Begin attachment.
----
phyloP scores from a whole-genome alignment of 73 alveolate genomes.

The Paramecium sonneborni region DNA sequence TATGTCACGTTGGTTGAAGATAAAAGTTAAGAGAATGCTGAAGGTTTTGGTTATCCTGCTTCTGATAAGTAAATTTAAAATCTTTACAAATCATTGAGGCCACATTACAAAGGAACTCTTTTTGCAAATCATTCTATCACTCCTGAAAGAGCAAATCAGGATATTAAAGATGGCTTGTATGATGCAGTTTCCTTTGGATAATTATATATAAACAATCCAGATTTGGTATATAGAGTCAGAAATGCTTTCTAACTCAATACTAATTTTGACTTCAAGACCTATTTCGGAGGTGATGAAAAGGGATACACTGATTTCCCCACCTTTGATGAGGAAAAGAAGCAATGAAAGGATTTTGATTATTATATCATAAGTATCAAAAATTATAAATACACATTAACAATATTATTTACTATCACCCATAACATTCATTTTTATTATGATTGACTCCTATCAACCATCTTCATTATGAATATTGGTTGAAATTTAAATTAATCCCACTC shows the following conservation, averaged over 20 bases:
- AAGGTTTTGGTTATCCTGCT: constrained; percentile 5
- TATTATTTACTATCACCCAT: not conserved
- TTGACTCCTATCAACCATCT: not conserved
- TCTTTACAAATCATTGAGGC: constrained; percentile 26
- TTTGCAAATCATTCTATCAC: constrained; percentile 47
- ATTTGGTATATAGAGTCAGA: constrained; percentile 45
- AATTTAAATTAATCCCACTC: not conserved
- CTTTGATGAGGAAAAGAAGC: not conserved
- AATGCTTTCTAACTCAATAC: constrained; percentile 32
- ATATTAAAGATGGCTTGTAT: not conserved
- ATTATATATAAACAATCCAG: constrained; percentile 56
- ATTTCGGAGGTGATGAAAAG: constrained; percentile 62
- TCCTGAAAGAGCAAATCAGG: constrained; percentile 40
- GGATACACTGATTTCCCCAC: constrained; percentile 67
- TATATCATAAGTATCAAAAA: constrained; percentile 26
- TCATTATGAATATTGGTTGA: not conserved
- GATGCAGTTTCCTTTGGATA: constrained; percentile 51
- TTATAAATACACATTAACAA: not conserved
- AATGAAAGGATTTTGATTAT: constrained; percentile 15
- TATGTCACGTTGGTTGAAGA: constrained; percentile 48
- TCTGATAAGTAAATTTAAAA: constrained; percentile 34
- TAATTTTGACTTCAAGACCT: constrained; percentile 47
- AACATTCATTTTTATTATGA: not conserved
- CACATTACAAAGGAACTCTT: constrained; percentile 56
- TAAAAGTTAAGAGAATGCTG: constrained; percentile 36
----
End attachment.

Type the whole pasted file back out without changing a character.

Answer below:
phyloP scores from a whole-genome alignment of 73 alveolate genomes.

The Paramecium sonneborni region DNA sequence TATGTCACGTTGGTTGAAGATAAAAGTTAAGAGAATGCTGAAGGTTTTGGTTATCCTGCTTCTGATAAGTAAATTTAAAATCTTTACAAATCATTGAGGCCACATTACAAAGGAACTCTTTTTGCAAATCATTCTATCACTCCTGAAAGAGCAAATCAGGATATTAAAGATGGCTTGTATGATGCAGTTTCCTTTGGATAATTATATATAAACAATCCAGATTTGGTATATAGAGTCAGAAATGCTTTCTAACTCAATACTAATTTTGACTTCAAGACCTATTTCGGAGGTGATGAAAAGGGATACACTGATTTCCCCACCTTTGATGAGGAAAAGAAGCAATGAAAGGATTTTGATTATTATATCATAAGTATCAAAAATTATAAATACACATTAACAATATTATTTACTATCACCCATAACATTCATTTTTATTATGATTGACTCCTATCAACCATCTTCATTATGAATATTGGTTGAAATTTAAATTAATCCCACTC shows the following conservation, averaged over 20 bases:
- AAGGTTTTGGTTATCCTGCT: constrained; percentile 5
- TATTATTTACTATCACCCAT: not conserved
- TTGACTCCTATCAACCATCT: not conserved
- TCTTTACAAATCATTGAGGC: constrained; percentile 26
- TTTGCAAATCATTCTATCAC: constrained; percentile 47
- ATTTGGTATATAGAGTCAGA: constrained; percentile 45
- AATTTAAATTAATCCCACTC: not conserved
- CTTTGATGAGGAAAAGAAGC: not conserved
- AATGCTTTCTAACTCAATAC: constrained; percentile 32
- ATATTAAAGATGGCTTGTAT: not conserved
- ATTATATATAAACAATCCAG: constrained; percentile 56
- ATTTCGGAGGTGATGAAAAG: constrained; percentile 62
- TCCTGAAAGAGCAAATCAGG: constrained; percentile 40
- GGATACACTGATTTCCCCAC: constrained; percentile 67
- TATATCATAAGTATCAAAAA: constrained; percentile 26
- TCATTATGAATATTGGTTGA: not conserved
- GATGCAGTTTCCTTTGGATA: constrained; percentile 51
- TTATAAATACACATTAACAA: not conserved
- AATGAAAGGATTTTGATTAT: constrained; percentile 15
- TATGTCACGTTGGTTGAAGA: constrained; percentile 48
- TCTGATAAGTAAATTTAAAA: constrained; percentile 34
- TAATTTTGACTTCAAGACCT: constrained; percentile 47
- AACATTCATTTTTATTATGA: not conserved
- CACATTACAAAGGAACTCTT: constrained; percentile 56
- TAAAAGTTAAGAGAATGCTG: constrained; percentile 36